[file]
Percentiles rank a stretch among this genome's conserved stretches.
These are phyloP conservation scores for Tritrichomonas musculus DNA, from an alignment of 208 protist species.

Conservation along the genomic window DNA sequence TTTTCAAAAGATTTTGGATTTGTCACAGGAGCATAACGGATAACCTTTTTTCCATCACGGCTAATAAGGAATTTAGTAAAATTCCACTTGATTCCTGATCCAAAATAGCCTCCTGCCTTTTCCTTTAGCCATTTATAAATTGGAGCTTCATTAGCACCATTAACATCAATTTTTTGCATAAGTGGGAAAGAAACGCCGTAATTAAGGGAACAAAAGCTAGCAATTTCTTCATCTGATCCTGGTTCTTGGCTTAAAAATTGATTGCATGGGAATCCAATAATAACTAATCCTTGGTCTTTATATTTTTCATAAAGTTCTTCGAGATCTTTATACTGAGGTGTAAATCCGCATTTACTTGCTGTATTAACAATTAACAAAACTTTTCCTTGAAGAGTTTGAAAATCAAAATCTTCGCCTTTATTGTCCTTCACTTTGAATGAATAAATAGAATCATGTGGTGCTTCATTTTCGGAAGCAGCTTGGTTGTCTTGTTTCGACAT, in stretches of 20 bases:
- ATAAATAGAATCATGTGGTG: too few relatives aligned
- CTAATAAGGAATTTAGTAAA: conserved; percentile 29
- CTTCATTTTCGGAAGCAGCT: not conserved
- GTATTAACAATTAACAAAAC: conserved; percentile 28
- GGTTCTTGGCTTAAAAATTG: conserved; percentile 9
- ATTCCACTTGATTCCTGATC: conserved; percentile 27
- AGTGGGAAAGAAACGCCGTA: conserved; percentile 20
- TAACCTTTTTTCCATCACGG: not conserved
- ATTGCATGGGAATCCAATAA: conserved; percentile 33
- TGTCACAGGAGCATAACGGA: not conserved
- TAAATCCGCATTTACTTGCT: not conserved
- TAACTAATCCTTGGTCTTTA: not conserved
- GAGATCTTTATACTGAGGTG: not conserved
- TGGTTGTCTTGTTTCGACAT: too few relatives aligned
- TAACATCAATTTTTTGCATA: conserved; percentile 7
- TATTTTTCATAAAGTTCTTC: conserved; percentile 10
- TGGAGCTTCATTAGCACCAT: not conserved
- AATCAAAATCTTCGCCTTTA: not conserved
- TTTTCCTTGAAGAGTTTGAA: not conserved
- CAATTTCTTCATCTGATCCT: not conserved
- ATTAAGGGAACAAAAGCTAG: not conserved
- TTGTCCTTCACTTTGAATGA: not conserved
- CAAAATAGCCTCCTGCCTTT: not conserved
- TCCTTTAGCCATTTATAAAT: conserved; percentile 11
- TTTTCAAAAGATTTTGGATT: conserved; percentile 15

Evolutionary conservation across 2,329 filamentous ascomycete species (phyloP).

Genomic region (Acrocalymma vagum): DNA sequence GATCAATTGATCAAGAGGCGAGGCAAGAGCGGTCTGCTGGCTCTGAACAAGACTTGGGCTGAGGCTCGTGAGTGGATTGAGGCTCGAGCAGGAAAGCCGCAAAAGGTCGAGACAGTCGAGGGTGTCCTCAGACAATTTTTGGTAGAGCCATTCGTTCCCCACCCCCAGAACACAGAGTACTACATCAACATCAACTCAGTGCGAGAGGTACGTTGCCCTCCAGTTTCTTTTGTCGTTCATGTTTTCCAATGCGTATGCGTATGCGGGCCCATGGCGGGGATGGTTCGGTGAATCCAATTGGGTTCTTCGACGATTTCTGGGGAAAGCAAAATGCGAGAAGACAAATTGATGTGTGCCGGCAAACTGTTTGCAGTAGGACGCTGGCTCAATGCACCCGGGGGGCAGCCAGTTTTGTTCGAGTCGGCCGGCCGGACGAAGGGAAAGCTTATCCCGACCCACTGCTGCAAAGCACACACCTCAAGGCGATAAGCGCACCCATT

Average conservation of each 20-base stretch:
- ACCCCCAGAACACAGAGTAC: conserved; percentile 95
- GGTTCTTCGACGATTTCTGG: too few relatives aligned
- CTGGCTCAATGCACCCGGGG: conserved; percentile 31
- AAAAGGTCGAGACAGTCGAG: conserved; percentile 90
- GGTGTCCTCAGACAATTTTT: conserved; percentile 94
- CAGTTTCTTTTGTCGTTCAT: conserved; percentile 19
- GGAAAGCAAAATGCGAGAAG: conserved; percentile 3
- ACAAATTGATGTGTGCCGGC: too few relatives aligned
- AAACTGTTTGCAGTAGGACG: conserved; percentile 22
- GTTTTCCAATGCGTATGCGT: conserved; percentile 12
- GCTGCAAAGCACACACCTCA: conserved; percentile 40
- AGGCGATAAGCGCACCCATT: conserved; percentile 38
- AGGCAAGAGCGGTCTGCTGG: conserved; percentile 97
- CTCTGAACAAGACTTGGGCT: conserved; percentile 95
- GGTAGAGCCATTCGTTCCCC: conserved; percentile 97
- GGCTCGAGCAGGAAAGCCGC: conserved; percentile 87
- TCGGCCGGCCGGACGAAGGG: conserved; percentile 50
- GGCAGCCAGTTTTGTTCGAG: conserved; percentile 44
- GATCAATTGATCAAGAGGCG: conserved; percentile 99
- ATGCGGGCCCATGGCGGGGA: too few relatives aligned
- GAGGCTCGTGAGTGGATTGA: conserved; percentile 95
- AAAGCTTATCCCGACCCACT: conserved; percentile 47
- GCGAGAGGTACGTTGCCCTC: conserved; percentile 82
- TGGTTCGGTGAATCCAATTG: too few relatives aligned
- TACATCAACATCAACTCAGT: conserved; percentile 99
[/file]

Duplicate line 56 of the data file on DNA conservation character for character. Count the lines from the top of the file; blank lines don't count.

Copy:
- TACATCAACATCAACTCAGT: conserved; percentile 99